I was worried that this was going to turn into simply an adventure novel - escapades of a ne'er-do-well in the wild Russia of the nineties. It certainly has drama, and it is a brilliant evocation of the real Russia of that period, with all its extremes, and certainly it can probably be enjoyed on that level.

But Gelasimov does not disappoint; the novel is far more than that. The story is told from multiple viewpoints - Mikhail, his employer Pavel Petrovich, his protege Sergei, and all of them - AND all the other characters we meet - are lying to someone.
Gelasimov is a master of dialogue. The story is primarily told through conversations, diary entries and direct address to the reader. Yet - as in "Thirst" - the eloquence lies in the things that are left unsaid.

The realism of the writing is superb, and the characterisation subtle. But this is also quite a light read, with a good sprinkling of humour. Mikhail might be the Employee From Hell - he drinks, he gets into fights, he sleeps around... AND he imports all this into his workplace! - but he does have standards. Well, some. He won't sleep with a woman (even if she is attractive) if she has offered to pay him to!
Help other customers find the most helpful reviews 
Was this review helpful to you? Yes No


23 of 27 people found the following review helpful
4.0 out of 5 stars A Matter of Taste, 29 Oct 2012
By 
M. Dowden (London, UK) - See all my reviews
(VINE VOICE)    (TOP 50 REVIEWER)    (HALL OF FAME REVIEWER)   
This review is from: The Lying Year (Paperback)
Customer review from the Amazon Vine Programme (What's this?)
I didn't know really what to expect with this book, after all I haven't read anything else before by this author. I think though this could be a matter of taste as this book won't be everyone's cup of tea. The story isn't told by one person, there are different narrators, one of these is in diary form, and there are letters as well, thus to a certain degree throwing you slightly off pace as you read this.

Mikhail has lost his job and worrying about getting another one when he suddenly gets a call from his boss. Offered twice his former pay, expenses, and a car he is wanted to make a man of the boss's son. Yes, his boss is worried that his son, Sergei may be gay or be involved in some sort of cult. The job sounds simple, have a blast with Sergei, introduce him to sex and booze. Of course, things are never that simple, and when Mikhail finds that Sergei has a girlfriend that he also fancies, things are sure to take a wrong turn.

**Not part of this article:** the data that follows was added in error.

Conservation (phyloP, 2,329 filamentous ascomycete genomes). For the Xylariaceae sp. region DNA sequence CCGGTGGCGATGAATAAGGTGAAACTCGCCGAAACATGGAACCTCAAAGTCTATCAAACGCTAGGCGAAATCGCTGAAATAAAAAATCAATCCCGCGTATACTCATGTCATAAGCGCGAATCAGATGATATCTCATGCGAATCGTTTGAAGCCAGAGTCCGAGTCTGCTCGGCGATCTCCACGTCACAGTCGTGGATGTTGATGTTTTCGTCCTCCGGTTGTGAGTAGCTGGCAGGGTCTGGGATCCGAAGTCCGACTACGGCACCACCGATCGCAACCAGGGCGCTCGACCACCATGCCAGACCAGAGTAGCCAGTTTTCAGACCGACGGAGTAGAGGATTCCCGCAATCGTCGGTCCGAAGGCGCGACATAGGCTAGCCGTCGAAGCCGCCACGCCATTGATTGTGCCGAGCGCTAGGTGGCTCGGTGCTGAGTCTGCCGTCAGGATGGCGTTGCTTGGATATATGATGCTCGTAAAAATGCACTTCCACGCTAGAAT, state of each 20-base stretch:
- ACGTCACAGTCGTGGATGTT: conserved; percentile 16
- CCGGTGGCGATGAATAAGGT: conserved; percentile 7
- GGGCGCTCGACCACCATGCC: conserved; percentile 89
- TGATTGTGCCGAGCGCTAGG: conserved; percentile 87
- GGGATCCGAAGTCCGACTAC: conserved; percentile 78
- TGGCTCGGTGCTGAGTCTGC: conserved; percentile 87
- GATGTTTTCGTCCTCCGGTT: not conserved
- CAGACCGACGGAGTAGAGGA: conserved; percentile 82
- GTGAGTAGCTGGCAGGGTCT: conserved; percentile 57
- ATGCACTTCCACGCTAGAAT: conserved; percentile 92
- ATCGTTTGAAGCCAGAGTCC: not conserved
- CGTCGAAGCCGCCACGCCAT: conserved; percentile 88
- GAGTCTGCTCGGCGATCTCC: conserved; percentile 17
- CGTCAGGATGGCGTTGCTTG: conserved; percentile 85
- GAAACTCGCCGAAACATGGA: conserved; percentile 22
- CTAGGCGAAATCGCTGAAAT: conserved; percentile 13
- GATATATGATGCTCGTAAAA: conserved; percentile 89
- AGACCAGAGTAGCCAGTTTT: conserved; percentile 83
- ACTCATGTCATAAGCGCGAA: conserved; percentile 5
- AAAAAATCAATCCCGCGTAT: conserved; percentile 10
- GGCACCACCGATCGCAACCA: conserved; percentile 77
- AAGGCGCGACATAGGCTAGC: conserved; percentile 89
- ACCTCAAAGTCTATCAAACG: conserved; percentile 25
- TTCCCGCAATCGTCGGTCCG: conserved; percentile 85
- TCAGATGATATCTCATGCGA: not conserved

With Sergei expected to marry an Italian girl to cement business relations for his father, and people lying to each other and trying to score points off of each other Mikhail soon finds himself well in over his head. The main problem with this book isn't so much the multi-narrative form but rather how it goes from comical to serious, and back again throughout the story. This does to a certain extent make this darkly comic, but also at times you begin to wonder if the author couldn't decide what type of book he really wanted to write.

As I wrote earlier, this is a matter of taste and won't be for everyone. It is more a book that you have to think about do you really want, rather than something you know you do.
Help other customers find the most helpful reviews 
Was this review helpful to you? Yes No


1 of 1 people found the following review helpful
3.0 out of 5 stars It died half way through., 15 May 2013
By 
Zola fan "Nana" (Hants, UK) - See all my reviews
(VINE VOICE)    (TOP 1000 REVIEWER)   
This review is from: The Lying Year (Paperback)
Customer review from the Amazon Vine Programme (What's this?)
The Lying Year

"When down-and-out Mikhail's former boss makes him a wild offer - earn piles of cash teaching his loner son `to be a man' to drink, fight, and chase girls, while spying on him at the same time - Mikhail eagerly signs on".

I felt sure that I was going to love this book; a tale about modern Russia and a rich (Mafia-involved?) father trying to toughen up bookish son with the aid of thuggish out of work Jack the Lad. However, after a promising start, it all went downhill for me.

The plot of The Lying Year promised well and for the first half of the book the style was good and the narrative moved ahead nicely. However, it all changed; it was as if someone else had taken over from the original author because the pace dragged and the plot suddenly became dull. The characters that had been so interesting in the first half seemed like different people in the second. This appeared to happen when the storyline moved to another country and whether or not this had some bearing on the change, I don't know.

Perhaps it was me, maybe I was missing something, but the book just seemed to die half way through and I didn't waste any further time finishing it.
Help other customers find the most helpful reviews 
Was this review helpful to you? Yes No


1 of 1 people found the following review helpful
4.0 out of 5 stars Four star, go figure, 21 Mar 2013
By 
Tim Roast (UK) - See all my reviews
(VINE VOICE)    (REAL NAME)   
This review is from: The Lying Year (Paperback)
Customer review from the Amazon Vine Programme (What's this?)